When the Department of Justice should have been laser-focused on the gluttonous corporate monster British Petroleum, they were instead spending their time prosecuting one of the nation’s finest trial lawyers in a wild goose chase of a case which concluded just this week.
The case against trial attorney Mikal Watts was held in Gulfport, Mississippi and the final gavel rang out last week, acquitting Watts and four others of 66 charges of mail fraud, wire fraud, and aggravated identity theft.
Watts was accused of having provided falsified documents to BP in the aftermath of the Gulf Oil Spill, alleging that 40,000 names on the list were fraudulent and even made up. The names of plaintiffs were to be used to distribute the funds promised by BP for damages.
The list of fraudulent names was provided by two individuals whom Watts hired for the purpose. The two were convicted of the same charges for which Watts was acquitted after it was proved that they acted secretly to assemble a list of false names – including the name of deceased individuals and even a dog – which they provided to Watts with no indication that they had not done their due diligence.
The two individuals misused money provided by Watts meant to pay for expenses gained while interviewing and gathering clients, instead spending the cash on strip clubs and booze. Watts said he was “ripped off.”
Watts elected to represent himself in his case, an incredible feat. It is extremely rare for an individual representing themselves to win against the federal government, but the experienced trial lawyer was up for the challenge.
At the conclusion of the harrowing trial, Watts faced the jury as all 66 counts were read out. As each one was declared “not guilty,” Watts mouthed a “thank you” to the jury of his peers.
Watts’ nightmare is now over, but the trauma he and his family faced at the hands of the Department of Justice and crony BP is a story fit for a feature film.
The horror started in 2013 when questions were raised about the legitimacy of the 40,000 claimants that Watts claimed to represent. Watts was indicted in October, and then in December, BP filed a lawsuit against him.
As a result, Watts’ home and law offices in San Antonio, Texas were raided by the Secret Service. The SS also interviewed hundreds of witnesses, but apparently did not record any of those conversations for the record.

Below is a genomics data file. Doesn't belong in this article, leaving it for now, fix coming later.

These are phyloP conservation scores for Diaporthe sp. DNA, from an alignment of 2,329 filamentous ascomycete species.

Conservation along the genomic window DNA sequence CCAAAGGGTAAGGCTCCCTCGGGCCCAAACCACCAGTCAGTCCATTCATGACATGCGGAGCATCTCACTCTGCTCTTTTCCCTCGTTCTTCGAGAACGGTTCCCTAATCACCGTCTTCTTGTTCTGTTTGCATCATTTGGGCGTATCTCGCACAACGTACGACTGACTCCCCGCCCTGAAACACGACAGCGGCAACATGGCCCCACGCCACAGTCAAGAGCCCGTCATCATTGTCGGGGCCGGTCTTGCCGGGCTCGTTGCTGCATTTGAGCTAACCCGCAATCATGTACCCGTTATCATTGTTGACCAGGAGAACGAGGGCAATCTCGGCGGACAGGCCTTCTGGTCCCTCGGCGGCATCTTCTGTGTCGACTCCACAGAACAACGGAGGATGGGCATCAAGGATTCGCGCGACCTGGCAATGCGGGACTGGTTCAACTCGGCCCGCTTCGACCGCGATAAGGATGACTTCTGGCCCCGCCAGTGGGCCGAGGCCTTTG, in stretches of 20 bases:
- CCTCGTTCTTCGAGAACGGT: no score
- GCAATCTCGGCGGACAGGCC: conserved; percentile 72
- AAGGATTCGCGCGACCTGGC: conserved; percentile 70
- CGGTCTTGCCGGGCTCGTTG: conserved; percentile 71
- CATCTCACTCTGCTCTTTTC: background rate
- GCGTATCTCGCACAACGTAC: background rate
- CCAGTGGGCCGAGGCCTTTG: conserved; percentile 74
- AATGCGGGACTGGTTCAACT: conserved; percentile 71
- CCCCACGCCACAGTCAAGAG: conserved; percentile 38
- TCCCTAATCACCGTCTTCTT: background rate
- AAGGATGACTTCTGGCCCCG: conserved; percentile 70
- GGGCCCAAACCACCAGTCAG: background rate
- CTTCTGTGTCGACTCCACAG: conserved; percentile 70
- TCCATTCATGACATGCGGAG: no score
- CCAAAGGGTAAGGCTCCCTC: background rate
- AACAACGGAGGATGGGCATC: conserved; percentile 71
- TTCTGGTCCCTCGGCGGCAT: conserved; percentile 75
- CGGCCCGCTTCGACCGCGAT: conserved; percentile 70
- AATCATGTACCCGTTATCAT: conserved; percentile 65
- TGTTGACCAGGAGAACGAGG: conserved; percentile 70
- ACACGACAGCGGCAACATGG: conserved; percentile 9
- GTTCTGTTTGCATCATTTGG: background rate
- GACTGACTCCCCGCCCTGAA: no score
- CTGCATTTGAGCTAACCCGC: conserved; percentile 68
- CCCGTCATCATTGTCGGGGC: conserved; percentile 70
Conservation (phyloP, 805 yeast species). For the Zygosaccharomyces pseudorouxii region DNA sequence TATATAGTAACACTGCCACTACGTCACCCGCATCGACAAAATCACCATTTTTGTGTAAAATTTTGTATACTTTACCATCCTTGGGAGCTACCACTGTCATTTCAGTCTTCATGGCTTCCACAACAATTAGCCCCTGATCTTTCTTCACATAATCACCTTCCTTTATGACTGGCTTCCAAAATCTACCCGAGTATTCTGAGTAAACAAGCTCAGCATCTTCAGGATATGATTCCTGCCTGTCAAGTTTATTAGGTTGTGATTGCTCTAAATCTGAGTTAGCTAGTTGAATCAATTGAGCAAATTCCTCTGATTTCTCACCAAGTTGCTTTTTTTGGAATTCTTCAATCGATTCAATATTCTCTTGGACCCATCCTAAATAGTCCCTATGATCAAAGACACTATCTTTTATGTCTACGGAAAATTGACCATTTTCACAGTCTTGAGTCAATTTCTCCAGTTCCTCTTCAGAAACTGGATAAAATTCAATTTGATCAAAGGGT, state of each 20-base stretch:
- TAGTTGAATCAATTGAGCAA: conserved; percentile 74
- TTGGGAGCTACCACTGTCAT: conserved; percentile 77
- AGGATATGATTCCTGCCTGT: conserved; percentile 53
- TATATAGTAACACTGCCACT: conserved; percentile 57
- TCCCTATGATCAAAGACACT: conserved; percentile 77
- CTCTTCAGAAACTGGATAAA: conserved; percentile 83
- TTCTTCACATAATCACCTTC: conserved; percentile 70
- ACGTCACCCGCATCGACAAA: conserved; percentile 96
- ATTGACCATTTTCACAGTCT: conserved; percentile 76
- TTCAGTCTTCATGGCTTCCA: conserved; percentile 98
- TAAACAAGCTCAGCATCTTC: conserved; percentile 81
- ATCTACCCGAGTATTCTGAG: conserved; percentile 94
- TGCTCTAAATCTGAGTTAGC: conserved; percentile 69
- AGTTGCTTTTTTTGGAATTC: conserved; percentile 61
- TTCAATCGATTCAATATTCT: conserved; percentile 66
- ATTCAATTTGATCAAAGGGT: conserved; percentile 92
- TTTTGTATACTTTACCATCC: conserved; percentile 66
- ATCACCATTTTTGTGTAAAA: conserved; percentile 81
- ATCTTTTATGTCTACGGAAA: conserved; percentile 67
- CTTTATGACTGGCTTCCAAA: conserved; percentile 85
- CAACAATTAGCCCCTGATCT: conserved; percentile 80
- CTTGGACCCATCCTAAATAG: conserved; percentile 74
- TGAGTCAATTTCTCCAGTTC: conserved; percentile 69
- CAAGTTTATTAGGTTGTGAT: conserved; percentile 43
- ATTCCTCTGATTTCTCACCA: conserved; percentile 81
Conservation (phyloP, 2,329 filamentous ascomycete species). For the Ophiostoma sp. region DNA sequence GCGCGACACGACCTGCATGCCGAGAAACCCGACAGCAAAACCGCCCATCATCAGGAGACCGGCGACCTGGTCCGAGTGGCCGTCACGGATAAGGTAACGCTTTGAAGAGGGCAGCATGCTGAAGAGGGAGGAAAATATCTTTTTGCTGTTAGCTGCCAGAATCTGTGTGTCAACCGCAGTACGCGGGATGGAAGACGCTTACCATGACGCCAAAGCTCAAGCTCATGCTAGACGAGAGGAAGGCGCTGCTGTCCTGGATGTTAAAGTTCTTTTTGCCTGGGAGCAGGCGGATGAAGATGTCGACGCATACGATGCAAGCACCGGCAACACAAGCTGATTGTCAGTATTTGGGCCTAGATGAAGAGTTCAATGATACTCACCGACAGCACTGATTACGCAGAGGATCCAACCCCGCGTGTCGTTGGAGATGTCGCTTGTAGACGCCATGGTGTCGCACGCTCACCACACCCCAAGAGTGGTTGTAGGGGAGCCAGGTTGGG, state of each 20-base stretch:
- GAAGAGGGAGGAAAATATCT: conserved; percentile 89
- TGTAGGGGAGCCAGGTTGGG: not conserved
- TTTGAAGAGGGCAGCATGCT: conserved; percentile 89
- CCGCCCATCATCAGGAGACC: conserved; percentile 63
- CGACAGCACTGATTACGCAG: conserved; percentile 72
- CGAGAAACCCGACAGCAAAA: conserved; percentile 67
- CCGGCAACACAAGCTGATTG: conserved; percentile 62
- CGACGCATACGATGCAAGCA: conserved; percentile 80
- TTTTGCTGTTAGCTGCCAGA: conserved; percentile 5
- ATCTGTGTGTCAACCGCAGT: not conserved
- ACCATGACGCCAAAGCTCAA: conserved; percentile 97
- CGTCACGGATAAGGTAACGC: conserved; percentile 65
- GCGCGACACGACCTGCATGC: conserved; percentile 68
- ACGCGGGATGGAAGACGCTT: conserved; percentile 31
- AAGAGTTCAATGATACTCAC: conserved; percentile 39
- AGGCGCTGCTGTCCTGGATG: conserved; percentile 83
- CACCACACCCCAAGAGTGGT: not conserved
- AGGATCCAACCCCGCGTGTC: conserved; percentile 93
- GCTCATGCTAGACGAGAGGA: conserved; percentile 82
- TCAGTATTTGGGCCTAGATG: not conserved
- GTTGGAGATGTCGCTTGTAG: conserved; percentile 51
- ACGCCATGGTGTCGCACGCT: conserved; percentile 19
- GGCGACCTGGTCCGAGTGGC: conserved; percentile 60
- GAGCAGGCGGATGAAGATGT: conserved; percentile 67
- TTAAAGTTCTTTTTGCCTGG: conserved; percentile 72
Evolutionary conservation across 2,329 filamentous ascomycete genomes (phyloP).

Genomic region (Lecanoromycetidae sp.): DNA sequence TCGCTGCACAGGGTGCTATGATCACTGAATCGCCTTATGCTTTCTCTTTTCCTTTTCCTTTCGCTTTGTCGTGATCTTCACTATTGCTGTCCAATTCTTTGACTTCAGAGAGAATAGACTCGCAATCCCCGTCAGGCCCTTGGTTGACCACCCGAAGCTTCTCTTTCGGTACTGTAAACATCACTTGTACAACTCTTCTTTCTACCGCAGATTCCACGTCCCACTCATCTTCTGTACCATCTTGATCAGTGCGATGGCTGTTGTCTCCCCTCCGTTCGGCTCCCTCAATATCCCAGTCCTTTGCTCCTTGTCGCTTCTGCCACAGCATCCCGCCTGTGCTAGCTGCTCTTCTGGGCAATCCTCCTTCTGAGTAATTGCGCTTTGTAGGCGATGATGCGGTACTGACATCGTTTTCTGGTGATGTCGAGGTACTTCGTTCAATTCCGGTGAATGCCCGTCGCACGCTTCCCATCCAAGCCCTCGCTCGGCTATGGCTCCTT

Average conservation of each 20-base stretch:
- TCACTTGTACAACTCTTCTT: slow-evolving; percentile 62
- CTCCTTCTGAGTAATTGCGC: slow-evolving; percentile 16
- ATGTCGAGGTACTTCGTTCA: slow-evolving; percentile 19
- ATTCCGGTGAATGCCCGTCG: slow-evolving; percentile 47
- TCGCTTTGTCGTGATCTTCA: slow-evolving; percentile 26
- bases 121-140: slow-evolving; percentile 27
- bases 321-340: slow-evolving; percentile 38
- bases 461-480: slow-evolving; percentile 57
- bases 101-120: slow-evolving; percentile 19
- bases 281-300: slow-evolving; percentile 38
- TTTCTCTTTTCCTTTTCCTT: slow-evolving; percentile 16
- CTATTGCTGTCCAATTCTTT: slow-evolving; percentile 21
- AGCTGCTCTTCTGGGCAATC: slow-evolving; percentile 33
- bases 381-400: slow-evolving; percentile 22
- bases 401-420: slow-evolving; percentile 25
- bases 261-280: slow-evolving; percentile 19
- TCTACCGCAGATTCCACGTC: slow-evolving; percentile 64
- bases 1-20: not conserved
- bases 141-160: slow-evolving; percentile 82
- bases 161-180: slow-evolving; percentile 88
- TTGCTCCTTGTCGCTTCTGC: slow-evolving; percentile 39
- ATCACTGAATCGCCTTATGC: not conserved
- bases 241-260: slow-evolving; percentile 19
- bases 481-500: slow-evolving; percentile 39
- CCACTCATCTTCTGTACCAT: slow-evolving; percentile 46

Once the criminal investigation by the DOJ and the SS became public, Watts elected to resign from his position on the steering committee, a leading committee which worked to represent plaintiffs against BP. Initial charges included this committee as motive for Watts to bolster his plaintiff list.
Watts maintained that he did not intend to commit fraud, and that he had no knowledge that the list of plaintiffs provided to him were falsified in any way. During the trial, Watts used his long history as a trial lawyer as evidence that he would have no interest in falsifying claims.
“Was I seen as a fraudster? Have you ever heard that I would submit fake or fraudulent claims?”
After the conclusion of the trial, Watts spoke out against what he believed to be the true motive of the state’s case against him:
“The main thing is this whole thing happened because of a prosecutor [John Dowdy] who sought personal glory by taking down somebody like me for a notch on his belt. It was unethical. …They lied to witnesses. They threatened them. Fortunately, the jury saw through that and they saw what really happened.”
Now that this criminal trial is far behind him, Watts says that he intends to return to representing injured plaintiffs against corporate giants like BP who have sorely missed him in his time away.
The suit filed by BP against Watts is still ongoing, and there has not yet been any indication what effect this trial will have on those proceedings.